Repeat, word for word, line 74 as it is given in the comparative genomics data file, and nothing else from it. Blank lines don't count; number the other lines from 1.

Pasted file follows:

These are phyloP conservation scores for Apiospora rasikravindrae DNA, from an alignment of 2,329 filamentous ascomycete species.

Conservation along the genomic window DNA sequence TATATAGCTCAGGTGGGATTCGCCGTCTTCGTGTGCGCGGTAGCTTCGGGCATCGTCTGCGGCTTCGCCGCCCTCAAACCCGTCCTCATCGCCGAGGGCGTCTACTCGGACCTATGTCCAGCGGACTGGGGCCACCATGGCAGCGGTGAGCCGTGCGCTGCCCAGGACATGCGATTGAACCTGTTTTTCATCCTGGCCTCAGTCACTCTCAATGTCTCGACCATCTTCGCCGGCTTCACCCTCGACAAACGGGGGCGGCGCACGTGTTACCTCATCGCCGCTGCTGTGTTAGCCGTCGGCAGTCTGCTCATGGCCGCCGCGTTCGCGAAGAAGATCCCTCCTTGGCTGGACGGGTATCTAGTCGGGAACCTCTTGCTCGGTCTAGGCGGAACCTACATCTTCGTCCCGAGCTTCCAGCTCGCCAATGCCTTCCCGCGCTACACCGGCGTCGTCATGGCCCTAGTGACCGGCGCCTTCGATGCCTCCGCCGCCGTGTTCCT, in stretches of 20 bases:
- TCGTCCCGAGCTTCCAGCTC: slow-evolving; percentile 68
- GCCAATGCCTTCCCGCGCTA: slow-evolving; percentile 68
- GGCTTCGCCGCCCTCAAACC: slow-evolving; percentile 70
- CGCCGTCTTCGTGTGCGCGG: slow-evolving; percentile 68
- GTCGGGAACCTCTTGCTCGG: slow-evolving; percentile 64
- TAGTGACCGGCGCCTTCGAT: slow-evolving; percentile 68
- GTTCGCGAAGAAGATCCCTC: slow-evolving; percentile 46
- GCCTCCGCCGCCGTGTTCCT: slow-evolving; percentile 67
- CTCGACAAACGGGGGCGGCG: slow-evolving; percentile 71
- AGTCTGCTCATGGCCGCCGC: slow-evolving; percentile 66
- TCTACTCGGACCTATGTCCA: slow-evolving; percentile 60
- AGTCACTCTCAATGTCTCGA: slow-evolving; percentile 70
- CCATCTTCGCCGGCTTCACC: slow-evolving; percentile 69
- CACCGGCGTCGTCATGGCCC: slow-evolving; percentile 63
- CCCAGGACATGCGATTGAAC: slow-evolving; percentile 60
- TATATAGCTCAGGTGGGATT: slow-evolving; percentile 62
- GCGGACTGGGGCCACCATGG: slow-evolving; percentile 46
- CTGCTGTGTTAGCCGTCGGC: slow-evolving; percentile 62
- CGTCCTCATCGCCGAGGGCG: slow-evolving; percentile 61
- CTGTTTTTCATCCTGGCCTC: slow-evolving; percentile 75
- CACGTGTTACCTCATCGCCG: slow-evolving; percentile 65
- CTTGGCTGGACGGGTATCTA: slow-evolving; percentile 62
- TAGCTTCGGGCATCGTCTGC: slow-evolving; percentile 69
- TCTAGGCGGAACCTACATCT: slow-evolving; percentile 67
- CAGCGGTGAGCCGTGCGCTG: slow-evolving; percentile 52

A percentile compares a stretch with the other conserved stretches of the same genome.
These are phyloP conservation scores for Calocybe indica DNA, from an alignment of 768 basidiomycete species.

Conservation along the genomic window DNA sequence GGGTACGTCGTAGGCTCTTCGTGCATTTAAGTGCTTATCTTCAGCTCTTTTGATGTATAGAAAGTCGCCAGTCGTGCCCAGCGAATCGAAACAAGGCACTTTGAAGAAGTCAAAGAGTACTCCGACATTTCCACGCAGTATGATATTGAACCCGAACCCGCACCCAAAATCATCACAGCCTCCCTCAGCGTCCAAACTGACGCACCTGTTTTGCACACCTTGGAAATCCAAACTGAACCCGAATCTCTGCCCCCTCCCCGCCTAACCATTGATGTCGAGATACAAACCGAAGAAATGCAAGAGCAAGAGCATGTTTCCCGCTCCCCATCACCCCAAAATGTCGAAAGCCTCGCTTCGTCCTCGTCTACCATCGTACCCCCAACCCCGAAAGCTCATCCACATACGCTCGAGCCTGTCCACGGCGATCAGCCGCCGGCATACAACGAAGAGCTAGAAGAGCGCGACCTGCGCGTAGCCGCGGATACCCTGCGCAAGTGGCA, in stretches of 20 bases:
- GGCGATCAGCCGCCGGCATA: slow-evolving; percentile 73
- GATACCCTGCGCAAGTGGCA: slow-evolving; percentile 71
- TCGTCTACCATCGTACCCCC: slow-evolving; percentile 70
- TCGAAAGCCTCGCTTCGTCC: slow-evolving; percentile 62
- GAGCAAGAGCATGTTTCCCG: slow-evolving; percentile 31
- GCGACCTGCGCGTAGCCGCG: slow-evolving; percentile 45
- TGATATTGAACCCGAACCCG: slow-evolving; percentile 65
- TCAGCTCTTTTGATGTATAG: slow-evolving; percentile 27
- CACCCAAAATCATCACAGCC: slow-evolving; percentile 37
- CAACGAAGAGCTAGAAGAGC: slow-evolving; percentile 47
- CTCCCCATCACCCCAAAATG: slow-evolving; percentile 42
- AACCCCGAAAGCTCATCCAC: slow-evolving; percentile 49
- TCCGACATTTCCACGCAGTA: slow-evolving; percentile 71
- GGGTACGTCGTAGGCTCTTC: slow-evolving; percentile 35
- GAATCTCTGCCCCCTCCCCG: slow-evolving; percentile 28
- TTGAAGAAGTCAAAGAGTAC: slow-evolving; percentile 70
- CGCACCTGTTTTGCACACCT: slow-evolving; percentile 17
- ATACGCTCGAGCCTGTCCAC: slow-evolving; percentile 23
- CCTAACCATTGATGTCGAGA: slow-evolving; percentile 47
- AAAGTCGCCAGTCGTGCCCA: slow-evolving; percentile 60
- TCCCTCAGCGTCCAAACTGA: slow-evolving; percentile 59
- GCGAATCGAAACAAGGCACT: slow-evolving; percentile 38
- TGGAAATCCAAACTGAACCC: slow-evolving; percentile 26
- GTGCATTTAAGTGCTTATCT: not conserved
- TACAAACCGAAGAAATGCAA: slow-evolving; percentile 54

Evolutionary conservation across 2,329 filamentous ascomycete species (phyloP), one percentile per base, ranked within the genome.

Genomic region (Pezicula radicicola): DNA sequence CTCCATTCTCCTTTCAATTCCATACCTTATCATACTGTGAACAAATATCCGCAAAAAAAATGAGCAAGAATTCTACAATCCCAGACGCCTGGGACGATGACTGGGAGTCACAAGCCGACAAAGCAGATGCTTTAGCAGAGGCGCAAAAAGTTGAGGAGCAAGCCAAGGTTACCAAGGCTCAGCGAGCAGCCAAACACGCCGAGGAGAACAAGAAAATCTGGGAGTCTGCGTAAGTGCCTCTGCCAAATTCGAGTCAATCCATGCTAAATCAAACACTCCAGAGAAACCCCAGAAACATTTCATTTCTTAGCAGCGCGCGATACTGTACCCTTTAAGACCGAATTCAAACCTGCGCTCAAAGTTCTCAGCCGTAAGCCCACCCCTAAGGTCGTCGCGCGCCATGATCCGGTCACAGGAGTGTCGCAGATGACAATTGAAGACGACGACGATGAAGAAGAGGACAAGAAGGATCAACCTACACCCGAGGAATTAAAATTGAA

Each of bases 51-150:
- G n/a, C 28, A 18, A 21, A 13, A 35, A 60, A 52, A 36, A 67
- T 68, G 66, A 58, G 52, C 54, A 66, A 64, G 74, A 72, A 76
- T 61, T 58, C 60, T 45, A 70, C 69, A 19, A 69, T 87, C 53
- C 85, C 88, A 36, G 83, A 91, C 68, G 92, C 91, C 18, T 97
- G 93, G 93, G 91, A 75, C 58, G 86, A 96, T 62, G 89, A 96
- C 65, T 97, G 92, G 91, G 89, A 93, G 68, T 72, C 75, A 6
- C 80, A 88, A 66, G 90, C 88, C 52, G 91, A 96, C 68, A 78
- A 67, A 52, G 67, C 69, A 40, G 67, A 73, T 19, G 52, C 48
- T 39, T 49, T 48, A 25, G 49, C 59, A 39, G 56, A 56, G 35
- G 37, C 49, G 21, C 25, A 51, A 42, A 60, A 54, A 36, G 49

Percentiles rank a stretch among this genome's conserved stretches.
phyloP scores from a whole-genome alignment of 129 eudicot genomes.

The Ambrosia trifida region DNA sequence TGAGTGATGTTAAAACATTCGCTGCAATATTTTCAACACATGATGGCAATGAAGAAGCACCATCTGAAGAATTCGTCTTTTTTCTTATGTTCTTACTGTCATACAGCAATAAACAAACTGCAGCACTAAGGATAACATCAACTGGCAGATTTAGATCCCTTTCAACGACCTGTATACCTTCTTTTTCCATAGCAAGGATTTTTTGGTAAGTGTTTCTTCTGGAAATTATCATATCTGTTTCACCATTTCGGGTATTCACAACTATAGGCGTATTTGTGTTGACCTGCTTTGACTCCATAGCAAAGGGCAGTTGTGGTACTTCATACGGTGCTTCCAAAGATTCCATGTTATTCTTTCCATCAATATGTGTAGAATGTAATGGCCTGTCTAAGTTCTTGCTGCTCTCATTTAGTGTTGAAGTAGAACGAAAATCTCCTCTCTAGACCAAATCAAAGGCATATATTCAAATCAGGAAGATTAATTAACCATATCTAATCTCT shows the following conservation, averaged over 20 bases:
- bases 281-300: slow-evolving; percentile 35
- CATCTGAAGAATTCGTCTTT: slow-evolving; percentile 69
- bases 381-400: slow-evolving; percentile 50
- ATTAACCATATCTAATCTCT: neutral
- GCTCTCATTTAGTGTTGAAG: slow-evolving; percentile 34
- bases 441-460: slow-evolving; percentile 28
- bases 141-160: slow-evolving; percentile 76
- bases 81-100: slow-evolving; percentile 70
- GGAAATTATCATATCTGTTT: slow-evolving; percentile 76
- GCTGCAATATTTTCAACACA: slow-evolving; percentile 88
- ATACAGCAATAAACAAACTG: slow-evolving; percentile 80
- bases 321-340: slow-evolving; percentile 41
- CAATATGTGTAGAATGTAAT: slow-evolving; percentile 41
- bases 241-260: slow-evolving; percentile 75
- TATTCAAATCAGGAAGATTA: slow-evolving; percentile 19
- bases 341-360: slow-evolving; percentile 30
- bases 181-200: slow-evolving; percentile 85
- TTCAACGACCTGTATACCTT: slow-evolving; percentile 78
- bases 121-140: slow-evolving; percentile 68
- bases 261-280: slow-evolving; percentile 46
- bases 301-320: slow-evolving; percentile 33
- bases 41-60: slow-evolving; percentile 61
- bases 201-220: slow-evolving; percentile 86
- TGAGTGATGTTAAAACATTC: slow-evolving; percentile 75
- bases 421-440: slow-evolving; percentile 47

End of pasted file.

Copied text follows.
- bases 381-400: slow-evolving; percentile 50